Among the Culture of Death, saying anything bad about the Mother of Modern Murder, Margaret Sanger, is a sacrilege. But RomanCatholicBlog provides a reprint of an article worth reading.
These are actual writings or words of Sanger, long suppressed by the fawning leftist media in the US. One of the most telling:
… the most urgent problem today is how to limit and discourage the over-fertility of the mentally and physically defective. Possibly drastic and Spartan methods may be forced upon American society if it continues complacently to encourage the chance and chaotic breeding that has resulted from our stupid, cruel sentimentalism.
Margaret Sanger was a good soldier for Satan. Let’s stop pretending she was anything else.
Sanger’s eugenics was also racist. According to BlackGenocide.org:
At a March 1925 international birth control gathering in New York City, a speaker warned of the menace posed by the “black” and “yellow” peril. The man was not a Nazi or Klansman; he was Dr. S. Adolphus Knopf, a member of Margaret Sanger’s American Birth Control League (ABCL), which along with other groups eventually became known as Planned Parenthood.
Not to be outdone by her followers, Margaret Sanger spoke of sterilizing those she designated as “unfit,” a plan she said would be the “salvation of American civilization.: And she also spike of those who were “irresponsible and reckless,” among whom she included those “ whose religious scruples prevent their exercising control over their numbers.” She further contended that “there is no doubt in the minds of all thinking people that the procreation of this group should be stopped.” That many Americans of African origin constituted a segment of Sanger considered “unfit” cannot be easily refuted.
While Planned Parenthood’s current apologists try to place some distance between the eugenics and birth control movements, history definitively says otherwise. The eugenic theme figured prominently in the Birth Control Review, which Sanger founded in 1917. She published such articles as “Some Moral Aspects of Eugenics” (June 1920), “The Eugenic Conscience” (February 1921), “The purpose of Eugenics” (December 1924), “Birth Control and Positive Eugenics” (July 1925), “Birth Control: The True Eugenics” (August 1928), and many others.
Other members of Sanger’s group provided the basis for the Nazi’s genocide:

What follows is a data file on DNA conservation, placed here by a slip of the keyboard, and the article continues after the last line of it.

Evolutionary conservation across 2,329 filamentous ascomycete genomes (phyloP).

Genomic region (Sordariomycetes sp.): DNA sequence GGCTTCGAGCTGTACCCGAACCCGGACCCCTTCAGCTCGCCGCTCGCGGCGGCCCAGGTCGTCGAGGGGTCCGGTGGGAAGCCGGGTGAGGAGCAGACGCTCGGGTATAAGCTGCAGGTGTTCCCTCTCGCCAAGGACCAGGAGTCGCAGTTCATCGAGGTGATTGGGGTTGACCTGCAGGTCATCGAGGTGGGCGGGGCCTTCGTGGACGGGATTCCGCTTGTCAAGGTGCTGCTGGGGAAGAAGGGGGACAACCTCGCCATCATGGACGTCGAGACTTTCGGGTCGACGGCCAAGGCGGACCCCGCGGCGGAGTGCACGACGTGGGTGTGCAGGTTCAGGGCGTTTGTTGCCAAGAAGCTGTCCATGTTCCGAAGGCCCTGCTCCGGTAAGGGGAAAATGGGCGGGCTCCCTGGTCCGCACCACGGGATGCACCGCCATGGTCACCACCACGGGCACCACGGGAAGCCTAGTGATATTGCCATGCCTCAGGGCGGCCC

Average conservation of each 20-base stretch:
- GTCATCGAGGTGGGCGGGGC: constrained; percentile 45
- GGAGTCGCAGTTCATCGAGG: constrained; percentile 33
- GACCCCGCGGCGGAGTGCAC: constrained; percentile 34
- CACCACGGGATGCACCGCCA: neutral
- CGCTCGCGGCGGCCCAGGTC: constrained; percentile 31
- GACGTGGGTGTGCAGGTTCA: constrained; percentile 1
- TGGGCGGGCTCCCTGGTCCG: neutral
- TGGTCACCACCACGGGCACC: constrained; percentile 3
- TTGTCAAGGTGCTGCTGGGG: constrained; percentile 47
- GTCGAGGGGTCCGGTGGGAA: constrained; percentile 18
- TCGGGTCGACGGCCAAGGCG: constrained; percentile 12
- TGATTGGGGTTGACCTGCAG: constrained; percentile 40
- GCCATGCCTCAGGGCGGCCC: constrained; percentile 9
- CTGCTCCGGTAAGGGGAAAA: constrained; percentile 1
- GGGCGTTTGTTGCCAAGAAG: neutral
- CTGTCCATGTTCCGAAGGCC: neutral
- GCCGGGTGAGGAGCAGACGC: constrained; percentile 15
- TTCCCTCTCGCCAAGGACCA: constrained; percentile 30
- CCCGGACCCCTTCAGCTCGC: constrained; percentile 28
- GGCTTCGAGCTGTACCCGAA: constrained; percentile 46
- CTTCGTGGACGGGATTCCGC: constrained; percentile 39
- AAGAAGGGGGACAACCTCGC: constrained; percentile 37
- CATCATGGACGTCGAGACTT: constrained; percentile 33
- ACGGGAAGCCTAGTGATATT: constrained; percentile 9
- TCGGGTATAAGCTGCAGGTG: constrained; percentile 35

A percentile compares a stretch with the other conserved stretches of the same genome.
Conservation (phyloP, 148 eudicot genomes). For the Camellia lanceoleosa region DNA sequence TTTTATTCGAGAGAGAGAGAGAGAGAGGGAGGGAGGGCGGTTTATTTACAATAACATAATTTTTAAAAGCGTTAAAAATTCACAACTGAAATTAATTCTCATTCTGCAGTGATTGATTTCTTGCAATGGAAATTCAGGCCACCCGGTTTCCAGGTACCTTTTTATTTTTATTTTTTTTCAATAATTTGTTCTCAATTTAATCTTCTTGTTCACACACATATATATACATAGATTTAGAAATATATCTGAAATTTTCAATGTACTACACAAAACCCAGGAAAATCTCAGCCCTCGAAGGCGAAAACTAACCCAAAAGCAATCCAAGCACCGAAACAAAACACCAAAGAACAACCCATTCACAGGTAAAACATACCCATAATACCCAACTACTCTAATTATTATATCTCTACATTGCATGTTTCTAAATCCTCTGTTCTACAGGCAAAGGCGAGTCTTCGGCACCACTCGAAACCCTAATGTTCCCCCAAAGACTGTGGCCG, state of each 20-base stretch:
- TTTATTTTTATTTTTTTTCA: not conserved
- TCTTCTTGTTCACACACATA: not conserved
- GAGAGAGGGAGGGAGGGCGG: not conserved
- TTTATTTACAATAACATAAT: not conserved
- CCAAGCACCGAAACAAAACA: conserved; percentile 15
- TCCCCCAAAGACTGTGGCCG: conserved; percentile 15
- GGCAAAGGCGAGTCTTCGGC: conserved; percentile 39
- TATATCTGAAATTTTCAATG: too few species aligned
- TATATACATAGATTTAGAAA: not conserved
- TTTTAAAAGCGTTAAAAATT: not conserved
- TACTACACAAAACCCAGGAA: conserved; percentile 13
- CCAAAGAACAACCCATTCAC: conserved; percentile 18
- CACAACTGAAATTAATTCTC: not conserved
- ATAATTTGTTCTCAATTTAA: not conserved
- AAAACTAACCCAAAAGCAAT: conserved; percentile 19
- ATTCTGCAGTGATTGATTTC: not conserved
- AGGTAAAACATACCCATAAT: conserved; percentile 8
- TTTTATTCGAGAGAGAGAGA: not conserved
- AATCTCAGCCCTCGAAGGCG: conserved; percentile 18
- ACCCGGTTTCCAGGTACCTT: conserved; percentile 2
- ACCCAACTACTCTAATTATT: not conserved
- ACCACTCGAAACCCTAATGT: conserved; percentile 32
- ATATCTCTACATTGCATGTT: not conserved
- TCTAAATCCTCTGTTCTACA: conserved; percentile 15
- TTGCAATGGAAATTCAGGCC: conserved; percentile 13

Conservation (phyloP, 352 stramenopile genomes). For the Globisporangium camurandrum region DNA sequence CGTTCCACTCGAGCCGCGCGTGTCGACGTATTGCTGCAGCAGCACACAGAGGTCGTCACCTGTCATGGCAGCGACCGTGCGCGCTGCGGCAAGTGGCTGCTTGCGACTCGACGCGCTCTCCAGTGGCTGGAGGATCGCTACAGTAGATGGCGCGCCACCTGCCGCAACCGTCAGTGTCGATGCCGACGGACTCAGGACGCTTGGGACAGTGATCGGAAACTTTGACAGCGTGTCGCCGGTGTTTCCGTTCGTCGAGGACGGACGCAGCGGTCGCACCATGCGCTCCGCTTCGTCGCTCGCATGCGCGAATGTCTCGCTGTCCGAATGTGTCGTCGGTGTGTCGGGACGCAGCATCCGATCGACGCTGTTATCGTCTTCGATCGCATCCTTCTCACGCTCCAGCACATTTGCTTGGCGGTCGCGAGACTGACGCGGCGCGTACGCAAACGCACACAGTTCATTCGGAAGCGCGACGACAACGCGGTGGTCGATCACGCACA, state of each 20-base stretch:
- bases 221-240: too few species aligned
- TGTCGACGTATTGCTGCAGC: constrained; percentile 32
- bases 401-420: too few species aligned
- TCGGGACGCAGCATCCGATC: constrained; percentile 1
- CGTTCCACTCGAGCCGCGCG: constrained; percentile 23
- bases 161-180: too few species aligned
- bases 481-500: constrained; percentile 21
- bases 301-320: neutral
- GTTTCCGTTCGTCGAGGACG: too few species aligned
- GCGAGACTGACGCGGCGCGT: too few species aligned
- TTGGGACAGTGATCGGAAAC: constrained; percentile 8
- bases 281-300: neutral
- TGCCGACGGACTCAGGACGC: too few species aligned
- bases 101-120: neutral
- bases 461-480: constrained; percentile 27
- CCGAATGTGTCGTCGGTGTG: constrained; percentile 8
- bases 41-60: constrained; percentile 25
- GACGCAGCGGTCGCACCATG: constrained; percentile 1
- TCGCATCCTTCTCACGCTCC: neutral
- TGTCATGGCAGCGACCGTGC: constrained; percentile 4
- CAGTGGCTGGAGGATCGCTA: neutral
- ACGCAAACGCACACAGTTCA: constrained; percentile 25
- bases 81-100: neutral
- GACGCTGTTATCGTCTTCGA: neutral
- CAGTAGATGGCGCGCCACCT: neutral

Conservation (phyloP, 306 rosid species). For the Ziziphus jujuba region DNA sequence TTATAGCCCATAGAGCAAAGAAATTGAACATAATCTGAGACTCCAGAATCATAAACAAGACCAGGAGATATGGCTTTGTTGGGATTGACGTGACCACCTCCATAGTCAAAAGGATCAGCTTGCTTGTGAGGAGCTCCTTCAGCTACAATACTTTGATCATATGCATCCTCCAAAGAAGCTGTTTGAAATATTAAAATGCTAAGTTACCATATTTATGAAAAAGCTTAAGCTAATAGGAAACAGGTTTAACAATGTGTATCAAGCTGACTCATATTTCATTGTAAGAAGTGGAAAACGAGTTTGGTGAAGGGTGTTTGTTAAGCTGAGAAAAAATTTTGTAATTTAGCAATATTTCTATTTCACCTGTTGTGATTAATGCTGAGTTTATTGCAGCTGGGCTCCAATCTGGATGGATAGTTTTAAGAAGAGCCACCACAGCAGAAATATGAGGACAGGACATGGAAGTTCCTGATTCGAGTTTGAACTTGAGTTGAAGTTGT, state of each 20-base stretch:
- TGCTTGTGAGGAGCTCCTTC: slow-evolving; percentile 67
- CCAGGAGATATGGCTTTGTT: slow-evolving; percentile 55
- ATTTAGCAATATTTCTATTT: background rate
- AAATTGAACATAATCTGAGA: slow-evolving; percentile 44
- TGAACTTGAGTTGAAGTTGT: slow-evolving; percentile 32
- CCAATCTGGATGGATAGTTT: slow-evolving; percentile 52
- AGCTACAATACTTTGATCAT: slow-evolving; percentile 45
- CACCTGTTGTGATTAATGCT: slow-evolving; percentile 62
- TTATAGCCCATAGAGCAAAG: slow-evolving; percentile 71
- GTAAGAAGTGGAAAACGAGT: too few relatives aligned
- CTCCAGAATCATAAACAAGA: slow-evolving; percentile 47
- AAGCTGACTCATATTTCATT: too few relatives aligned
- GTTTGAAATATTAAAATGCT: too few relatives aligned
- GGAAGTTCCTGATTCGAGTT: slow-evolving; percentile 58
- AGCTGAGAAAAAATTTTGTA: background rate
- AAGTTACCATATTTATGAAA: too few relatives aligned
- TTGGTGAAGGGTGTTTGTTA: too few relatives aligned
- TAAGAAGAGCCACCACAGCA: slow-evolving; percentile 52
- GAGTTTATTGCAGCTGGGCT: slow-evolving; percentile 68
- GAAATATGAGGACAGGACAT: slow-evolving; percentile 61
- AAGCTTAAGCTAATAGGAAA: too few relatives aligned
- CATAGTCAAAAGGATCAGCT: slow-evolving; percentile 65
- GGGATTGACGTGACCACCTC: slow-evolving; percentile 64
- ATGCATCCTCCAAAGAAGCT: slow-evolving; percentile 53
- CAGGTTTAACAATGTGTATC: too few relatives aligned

The leaders in the German sterilization movement state repeatedly that their legislation was formulated after careful study of the California experiment as reported by Mr. Gosney and Dr. Popenoe. It would have been impossible, they say, to undertake such a venture involving some 1 million people without drawing heavily upon previous experience elsewhere. (source from Legal and Medical Aspects of Eugenic Sterilization in Germany, American Sociological Review, Marie E. Kopp, 1936:763)
Perhpas we need to rewrite our history and biographies of this horrible creature.
It never hurts to read G. K. Chesterton’s thoughts on anything. As you might suspect, he opposed eugenics. In light of the millions of Americans murdered by physician eugenicists under the deceitful title of “choice,” perhaps we are too late in discovering this nugget of truth from the Apostle of Common Sense:
The wisest thing in the world is to cry out before you are hurt. It is no good to cry out after you are hurt; especially after you are mortally hurt. People talk about the impatience of the populace; but sound historians know that most tyrannies have been possible because men moved too late. It is often essential to resist a tyranny before it exists. It is no answer to say, with a distant optimism, that the scheme is only in the air. A blow from a hatchet can only be parried while it is in the air.
In another blog, I wrote of a woman who is blogging the aftermath of her recent abortion, even while the victim’s body works its way through the municipal waste system like so much refuse. How clearly we see, in her laments, Chesterton’s hatchet.